A post at "Radio Free Europe / Radio Liberty" points out that, although the situation is dangerous, the Basra mess is an opportunity for the Iraqi government to show its strength and competence in dealing with a crisis. Problem is, if the Iraq's government doesn't succeed, there's likely going to be another round of assassinations, bombings, beheadings, and whatever other mayhem the various parties can dream up. ("Iraq: Al-Basrah Clashes Could Prove Ominous" Radio Free Europe/Radio Liberty, contributing analyst Sumedha Senanayake (March 26, 2008).

Showdown at Basra: Taming a Wild Town

But, complicated or not, I think that the first step to sorting out the mess is for the Iraqi government to establish order: or at least a situation where people can walk down the street without getting perforated.
1The Islamic Supreme Council of Iraq used to be the "Supreme Council for the Islamic Revolution in Iraq (Al-Majlis al-'Aala li al-Thawra al-Islamiya fi-l-Iraq) - in 2007, it dropped "Revolution" and became the much nicer-sounding Islamic Supreme Council of Iraq (Al-Majlis al-'Aala al-Islami al-Iraqi)
Update March 27, 2008

" International Zone under curfew as attacks continue" CNN (March 27, 2008)

International Zone is another name for the Green Zone that's often in the news from Baghdad.

Among other people, an American government official has been killed in the recent attacks.

One thing that jumps out at me is that quite a few people in the Iraqi and American governments seem to be bending over backwards to make it look like Muqtada al-Sadr's militias aren't involved in the fighting.

CNN reports: "Fighting between Iraqi government troops and what officials call rogue or outlaw members of Shiite militias has spread through southern Iraq's Shiite heartland to Baghdad since the launch of a government crackdown in Basra on Tuesday." In context, the "officials" are probably Iraqi officials.

American's State Department's director of Iraq affairs, Richard Schmierer, said that Sadr's cease-fire wasn't collapsing, and blamed the violence on "marginal extremist elements" who've made themselves part of the Sadrist movement.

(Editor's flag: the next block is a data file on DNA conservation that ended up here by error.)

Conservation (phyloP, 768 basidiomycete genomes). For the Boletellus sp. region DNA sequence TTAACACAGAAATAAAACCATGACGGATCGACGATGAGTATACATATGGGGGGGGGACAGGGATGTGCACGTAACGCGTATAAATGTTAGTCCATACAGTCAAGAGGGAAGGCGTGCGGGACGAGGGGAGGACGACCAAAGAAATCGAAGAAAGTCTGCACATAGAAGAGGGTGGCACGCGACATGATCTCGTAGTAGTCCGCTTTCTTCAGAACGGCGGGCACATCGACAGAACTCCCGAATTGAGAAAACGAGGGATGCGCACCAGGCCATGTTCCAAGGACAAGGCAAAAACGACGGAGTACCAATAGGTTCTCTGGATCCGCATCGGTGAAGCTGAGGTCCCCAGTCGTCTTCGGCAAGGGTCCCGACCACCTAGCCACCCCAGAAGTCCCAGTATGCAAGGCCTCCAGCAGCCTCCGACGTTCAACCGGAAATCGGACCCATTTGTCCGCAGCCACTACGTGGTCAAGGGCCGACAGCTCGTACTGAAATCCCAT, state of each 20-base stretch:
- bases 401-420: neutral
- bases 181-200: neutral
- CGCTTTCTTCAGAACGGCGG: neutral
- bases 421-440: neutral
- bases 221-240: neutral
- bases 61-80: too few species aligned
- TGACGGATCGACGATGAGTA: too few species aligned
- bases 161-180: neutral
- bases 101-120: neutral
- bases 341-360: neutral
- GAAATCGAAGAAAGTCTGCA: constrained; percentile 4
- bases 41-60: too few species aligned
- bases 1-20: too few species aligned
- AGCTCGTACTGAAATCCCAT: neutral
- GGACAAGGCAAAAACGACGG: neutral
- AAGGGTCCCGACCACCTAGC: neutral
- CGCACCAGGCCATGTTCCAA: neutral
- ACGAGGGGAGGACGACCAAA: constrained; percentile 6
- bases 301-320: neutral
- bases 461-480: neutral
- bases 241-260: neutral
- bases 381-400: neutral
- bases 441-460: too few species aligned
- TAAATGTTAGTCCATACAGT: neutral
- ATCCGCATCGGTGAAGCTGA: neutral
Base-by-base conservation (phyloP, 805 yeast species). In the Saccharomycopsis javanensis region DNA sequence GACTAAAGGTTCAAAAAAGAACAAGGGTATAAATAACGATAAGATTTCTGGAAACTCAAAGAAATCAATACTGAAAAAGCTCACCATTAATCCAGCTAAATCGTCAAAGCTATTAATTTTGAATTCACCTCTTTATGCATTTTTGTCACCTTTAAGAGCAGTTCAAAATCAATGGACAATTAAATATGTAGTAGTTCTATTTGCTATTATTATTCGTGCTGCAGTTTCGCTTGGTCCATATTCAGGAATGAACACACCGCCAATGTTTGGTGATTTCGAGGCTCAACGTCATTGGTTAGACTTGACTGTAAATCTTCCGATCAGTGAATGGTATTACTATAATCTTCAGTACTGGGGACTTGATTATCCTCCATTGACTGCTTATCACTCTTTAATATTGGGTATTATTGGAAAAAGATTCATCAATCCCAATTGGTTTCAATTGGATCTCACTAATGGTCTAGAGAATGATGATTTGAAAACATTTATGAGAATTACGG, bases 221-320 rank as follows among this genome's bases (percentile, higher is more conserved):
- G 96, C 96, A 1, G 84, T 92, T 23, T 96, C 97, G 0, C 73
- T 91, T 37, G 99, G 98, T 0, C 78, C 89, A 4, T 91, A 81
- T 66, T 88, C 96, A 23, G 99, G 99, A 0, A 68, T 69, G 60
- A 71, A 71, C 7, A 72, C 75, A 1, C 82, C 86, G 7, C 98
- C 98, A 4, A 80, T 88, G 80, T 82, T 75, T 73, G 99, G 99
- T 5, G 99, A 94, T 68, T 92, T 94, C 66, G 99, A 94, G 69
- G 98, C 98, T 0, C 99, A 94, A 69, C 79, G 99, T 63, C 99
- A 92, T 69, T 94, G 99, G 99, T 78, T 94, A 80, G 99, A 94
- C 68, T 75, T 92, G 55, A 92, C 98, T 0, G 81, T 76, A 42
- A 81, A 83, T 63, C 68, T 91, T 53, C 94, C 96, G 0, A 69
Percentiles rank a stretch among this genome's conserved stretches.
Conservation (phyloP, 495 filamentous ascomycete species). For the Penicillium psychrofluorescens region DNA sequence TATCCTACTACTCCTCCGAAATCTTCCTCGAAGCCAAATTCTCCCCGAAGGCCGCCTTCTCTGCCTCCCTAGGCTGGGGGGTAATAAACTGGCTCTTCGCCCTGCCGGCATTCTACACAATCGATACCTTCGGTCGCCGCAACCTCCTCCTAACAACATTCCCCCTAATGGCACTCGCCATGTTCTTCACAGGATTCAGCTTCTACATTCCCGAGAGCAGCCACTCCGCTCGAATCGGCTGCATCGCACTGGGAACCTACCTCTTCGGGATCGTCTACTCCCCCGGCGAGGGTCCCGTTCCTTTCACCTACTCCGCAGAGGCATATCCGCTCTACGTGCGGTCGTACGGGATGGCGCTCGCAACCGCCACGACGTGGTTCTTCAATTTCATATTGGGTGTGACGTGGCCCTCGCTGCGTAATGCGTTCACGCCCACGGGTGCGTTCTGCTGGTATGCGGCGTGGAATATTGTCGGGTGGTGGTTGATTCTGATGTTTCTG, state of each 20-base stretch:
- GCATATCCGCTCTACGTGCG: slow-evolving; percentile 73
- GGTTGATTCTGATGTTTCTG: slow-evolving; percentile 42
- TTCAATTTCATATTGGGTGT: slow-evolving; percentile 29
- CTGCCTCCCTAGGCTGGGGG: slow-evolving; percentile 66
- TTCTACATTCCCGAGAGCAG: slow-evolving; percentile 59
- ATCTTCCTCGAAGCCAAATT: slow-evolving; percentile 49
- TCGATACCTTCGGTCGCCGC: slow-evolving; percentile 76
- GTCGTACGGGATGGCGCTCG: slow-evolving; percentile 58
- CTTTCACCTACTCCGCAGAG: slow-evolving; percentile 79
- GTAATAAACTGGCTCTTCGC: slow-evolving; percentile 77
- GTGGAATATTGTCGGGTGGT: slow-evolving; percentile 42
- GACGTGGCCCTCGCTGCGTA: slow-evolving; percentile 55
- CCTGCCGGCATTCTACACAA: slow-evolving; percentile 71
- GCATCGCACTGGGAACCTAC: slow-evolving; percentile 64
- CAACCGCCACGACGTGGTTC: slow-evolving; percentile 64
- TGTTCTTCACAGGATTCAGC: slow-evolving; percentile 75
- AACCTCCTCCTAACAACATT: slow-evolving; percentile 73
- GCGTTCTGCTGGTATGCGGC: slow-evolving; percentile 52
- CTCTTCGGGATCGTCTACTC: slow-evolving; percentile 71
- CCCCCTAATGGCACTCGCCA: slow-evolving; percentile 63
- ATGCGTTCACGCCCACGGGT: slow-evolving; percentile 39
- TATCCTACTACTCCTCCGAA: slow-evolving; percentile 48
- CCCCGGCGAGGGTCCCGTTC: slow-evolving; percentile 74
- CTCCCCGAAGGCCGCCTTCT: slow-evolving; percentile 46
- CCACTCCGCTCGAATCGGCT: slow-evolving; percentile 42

On the other hand, "dozens of gunmen kidnapped the spokesman for the Baghdad security plan, Tahseen Sheikhly. Three of his guards were killed and his house burned in the attack, which an Interior Ministry official said was carried out by "outlaws," a reference to al-Sadr's militia."

The only things that seems certain is that the situation in Iraq is complicated, and that there's going to be more fighting.

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Note! Although I believe that these websites and blogs are useful resources for understanding the War on Terror, I do not necessarily agree with their opinions. 1 1 Given a recent misunderstanding of the phrase "useful resources," a clarification: I do not limit my reading to resources which support my views, or even to those which appear to be accurate. Reading opinions contrary to what I believed has been very useful at times: sometimes verifying my previous assumptions, sometimes encouraging me to change them.

Even resources which, in my opinion, are simply inaccurate are sometimes useful: these can give valuable insights into why some people or groups believe what they do.

In short, It is my opinion that some of the resources in this blogroll are neither accurate, nor unbiased. I do, however, believe that they are useful in understanding the War on Terror, the many versions of Islam, terrorism, and related topics.